Illinois is a state in the midwestern region of the United States, achieving statehood in 1818. It is the 6th most populous state and 25th largest state in terms of land area, the word Illinois comes from a French rendering of a native Algonquin word. For decades, OHare International Airport has been ranked as one of the worlds busiest airports, Illinois has long had a reputation as a bellwether both in social and cultural terms and politics. With the War of 1812 Illinois growth slowed as both Native Americans and Canadian forces often raided the American Frontier, mineral finds and timber stands had spurred immigration—by the 1810s, the Eastern U. S. Railroads arose and matured in the 1840s, and soon carried immigrants to new homes in Illinois, as well as being a resource to ship their commodity crops out to markets. Railroads freed most of the land of Illinois and other states from the tyranny of water transport. By 1900, the growth of jobs in the northern cities and coal mining in the central and southern areas attracted a new group of immigrants.
Illinois was an important manufacturing center during both world wars, the Great Migration from the South established a large community of African Americans in Chicago, who created the citys famous jazz and blues cultures. Three U. S. presidents have been elected while living in Illinois, Abraham Lincoln, Ulysses S. Grant, Ronald Reagan, whose political career was based in California, was the only U. S. president born and raised in Illinois. Today, Illinois honors Lincoln with its official slogan, Land of Lincoln. The Abraham Lincoln Presidential Library and Museum is located in the capital of Springfield. Illinois is the spelling for the early French Catholic missionaries and explorers name for the Illinois Native Americans. American scholars previously thought the name Illinois meant man or men in the Miami-Illinois language and this etymology is not supported by the Illinois language, as the word for man is ireniwa and plural men is ireniwaki. The name Illiniwek has said to mean tribe of superior men.
The name Illinois derives from the Miami-Illinois verb irenwe·wa he speaks the regular way and this was taken into the Ojibwe language, perhaps in the Ottawa dialect, and modified into ilinwe·. The French borrowed these forms, changing the ending to spell it as -ois. The current spelling form, began to appear in the early 1670s, the Illinois name for themselves, as attested in all three of the French missionary-period dictionaries of Illinois, was Inoka, of unknown meaning and unrelated to the other terms. American Indians of successive cultures lived along the waterways of the Illinois area for thousands of years before the arrival of Europeans, the Koster Site has been excavated and demonstrates 7,000 years of continuous habitation
Battle of Baton Rouge (1779)
The Battle of Baton Rouge was a brief siege during the Anglo-Spanish War that was decided on September 21,1779. Baton Rouge was the second British outpost to fall to Spanish arms during Bernardo de Gálvezs march into British West Florida, Spain officially entered the American Revolutionary War on May 8,1779, with a formal declaration of war by King Charles III. This declaration was followed by another on July 8 that authorized his subjects to engage in hostilities against the British. When Bernardo de Gálvez, the colonial Governor of Spanish Louisiana received word of this on July 21, as they marched upriver, the force grew by another 600 men, including Indians and Acadians. At its peak, the force numbered over 1,400, at dawn on September 7, this force attacked Fort Bute, a decaying relic of the French and Indian War that was defended by a token force. After a brief skirmish in which one German was killed, most of the garrison surrendered, the six who escaped capture made their way to Baton Rouge to notify the British troops there of the forts capture.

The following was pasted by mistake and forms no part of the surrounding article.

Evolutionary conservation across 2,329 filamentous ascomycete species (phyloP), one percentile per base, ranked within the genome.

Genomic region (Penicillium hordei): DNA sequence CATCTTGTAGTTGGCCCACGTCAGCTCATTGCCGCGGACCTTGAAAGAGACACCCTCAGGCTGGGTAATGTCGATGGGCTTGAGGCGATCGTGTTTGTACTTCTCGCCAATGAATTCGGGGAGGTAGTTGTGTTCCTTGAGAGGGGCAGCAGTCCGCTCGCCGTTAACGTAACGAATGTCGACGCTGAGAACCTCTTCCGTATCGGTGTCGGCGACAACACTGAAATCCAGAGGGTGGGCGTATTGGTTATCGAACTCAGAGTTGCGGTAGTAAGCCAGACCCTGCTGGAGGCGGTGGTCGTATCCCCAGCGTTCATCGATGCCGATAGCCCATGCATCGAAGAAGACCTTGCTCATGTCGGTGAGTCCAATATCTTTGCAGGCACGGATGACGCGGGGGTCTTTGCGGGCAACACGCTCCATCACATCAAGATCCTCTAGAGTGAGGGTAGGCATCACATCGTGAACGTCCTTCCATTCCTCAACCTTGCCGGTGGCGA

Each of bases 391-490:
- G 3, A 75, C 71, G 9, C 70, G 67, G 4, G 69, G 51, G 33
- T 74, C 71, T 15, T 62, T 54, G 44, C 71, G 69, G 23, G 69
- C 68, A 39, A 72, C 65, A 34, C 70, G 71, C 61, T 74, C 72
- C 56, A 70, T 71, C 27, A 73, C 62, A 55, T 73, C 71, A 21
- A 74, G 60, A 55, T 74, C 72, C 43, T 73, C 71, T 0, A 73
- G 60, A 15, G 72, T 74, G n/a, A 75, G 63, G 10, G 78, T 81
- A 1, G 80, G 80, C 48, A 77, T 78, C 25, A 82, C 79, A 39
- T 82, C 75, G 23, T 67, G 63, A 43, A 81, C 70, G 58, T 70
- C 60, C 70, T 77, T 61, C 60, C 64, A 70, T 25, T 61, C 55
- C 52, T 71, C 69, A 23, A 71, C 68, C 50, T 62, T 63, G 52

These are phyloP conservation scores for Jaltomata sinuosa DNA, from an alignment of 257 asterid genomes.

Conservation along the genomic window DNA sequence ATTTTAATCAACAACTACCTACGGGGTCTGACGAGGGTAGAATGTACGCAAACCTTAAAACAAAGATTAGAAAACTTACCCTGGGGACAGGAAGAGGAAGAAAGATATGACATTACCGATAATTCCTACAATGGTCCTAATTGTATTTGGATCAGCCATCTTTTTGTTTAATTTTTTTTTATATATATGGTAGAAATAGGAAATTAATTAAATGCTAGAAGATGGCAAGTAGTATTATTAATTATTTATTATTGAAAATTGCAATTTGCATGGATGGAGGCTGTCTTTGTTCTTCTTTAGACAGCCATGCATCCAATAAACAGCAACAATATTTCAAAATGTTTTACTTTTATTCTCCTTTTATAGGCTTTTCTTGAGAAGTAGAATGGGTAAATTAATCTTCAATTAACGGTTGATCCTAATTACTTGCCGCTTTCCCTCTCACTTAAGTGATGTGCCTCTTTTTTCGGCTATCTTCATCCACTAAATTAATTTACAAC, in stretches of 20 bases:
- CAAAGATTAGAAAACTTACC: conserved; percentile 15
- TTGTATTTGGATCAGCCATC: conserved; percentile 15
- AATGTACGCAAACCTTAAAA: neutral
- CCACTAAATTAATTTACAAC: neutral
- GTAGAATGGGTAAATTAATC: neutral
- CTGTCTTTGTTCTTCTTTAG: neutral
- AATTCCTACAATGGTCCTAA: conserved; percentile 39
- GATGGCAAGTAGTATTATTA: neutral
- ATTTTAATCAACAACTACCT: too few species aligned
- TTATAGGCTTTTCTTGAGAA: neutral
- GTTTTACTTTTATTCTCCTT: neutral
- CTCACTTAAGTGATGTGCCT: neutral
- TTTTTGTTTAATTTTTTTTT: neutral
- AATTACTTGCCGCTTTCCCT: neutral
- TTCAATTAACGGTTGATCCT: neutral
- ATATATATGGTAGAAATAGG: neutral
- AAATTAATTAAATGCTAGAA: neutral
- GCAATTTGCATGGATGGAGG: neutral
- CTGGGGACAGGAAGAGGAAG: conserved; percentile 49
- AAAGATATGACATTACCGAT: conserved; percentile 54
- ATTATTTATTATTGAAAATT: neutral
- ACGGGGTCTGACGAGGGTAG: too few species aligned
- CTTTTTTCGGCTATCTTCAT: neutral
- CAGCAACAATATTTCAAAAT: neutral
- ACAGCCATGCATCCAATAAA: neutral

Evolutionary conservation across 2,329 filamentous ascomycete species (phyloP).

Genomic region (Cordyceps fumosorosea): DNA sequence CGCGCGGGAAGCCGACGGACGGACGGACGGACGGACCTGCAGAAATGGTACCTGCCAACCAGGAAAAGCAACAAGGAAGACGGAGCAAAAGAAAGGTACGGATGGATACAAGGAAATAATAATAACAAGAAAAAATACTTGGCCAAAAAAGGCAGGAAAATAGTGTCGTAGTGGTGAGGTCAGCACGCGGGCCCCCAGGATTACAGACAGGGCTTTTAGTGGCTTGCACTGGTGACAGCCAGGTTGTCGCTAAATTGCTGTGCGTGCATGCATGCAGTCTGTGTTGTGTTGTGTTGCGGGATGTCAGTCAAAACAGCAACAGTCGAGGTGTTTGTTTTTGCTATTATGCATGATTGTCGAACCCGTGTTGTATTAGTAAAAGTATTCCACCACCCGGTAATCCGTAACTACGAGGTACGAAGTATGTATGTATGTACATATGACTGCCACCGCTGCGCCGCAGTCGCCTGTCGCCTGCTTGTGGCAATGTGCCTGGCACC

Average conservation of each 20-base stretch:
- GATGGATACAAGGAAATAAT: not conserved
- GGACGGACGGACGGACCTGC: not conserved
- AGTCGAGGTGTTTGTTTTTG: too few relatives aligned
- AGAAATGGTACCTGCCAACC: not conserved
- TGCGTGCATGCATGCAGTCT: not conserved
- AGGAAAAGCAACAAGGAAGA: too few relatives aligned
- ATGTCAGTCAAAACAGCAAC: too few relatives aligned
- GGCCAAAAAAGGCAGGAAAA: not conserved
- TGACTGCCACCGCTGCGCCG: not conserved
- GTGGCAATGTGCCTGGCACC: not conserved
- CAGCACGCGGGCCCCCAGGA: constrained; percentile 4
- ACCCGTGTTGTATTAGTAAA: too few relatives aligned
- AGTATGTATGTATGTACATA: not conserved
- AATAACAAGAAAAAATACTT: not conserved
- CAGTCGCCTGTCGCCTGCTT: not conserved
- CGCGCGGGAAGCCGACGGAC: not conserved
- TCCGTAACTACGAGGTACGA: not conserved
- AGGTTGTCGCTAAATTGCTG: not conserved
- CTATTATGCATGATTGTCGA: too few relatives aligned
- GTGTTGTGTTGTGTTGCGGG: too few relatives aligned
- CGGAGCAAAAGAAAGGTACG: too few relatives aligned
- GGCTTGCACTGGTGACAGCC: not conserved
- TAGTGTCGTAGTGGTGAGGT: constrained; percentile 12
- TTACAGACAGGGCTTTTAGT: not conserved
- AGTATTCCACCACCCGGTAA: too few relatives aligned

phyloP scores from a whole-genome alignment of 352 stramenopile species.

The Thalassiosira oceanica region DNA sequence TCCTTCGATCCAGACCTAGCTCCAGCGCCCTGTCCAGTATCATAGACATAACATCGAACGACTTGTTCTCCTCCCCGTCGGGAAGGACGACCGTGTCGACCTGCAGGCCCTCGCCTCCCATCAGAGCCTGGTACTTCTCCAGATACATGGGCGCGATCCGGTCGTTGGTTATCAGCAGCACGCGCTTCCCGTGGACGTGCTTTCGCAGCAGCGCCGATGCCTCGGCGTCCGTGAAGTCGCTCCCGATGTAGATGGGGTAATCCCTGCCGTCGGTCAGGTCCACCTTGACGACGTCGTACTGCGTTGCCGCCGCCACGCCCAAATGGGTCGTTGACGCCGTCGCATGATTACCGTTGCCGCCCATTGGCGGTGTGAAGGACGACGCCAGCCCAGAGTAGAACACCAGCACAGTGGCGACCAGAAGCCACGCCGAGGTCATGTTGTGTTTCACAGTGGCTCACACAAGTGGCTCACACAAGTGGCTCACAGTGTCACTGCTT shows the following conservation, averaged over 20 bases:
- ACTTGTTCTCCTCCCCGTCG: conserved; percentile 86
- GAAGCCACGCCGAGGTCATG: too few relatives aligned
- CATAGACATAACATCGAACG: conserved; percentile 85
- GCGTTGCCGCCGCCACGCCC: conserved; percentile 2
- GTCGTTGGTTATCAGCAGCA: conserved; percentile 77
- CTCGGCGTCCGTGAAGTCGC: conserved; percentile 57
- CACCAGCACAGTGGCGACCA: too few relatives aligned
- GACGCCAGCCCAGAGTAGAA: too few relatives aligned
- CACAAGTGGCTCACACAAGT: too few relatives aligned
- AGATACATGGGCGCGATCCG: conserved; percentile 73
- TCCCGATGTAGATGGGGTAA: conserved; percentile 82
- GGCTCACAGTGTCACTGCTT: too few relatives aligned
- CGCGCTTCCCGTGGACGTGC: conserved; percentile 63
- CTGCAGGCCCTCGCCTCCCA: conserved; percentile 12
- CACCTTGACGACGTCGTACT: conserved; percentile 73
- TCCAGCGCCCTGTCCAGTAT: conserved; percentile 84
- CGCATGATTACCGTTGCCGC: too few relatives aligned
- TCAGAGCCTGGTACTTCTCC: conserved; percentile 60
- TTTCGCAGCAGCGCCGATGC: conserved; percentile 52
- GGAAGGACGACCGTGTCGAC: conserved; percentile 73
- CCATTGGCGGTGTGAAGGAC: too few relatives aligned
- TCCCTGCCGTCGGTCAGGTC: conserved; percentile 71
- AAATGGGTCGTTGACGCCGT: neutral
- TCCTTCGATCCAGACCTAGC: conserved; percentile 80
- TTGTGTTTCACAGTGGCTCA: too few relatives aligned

After several days rest, Gálvez advanced on Baton Rouge, only 15 miles from Fort Bute, the troops consisted of British Army regulars from the 16th and 60th Regiments, as well as some artillerymen, and several companies of Germans from the 3rd Waldeck Regiment. Dickson had decided earlier that Fort Bute, built in 1766 and in ruins, was not defensible. Beginning in July 1779, he directed the construction of Fort New Richmond and this fortification was an earthen redoubt with chevaux de frise on the outside. It was surrounded by a moat 18 feet wide and 9 feet deep, Gálvez first sent a detachment of men further up the river to break communications between Baton Rouge and British sites further upriver. The British turned and unleashed massed volleys at this body, but the Spanish forces, shielded by substantial foliage, while this went on, Gálvez dug siege trenches and established secure gunpits within musket range of the fort. He placed his artillery there, opening fire on the fort on September 21.
The British endured three hours of shelling before Dickson offered to surrender, Dickson surrendered 375 regular troops the next day, Gálvez had Dicksons militia disarmed and sent home. Gálvez sent a detachment of 50 men to control of Panmure. He dismissed his own companies, left a sizable garrison at Baton Rouge. When informed that Dickson had surrendered Fort Panmure, its commander was irate, the victory at Baton Rouge cleared the Mississippi River entirely of British forces and put the lower reaches of the river firmly under Spanish control. Gálvez was promoted to general for his successful campaign. Baton Rouge remained in Spanish hands for the rest of the war and it would not become American territory until 1810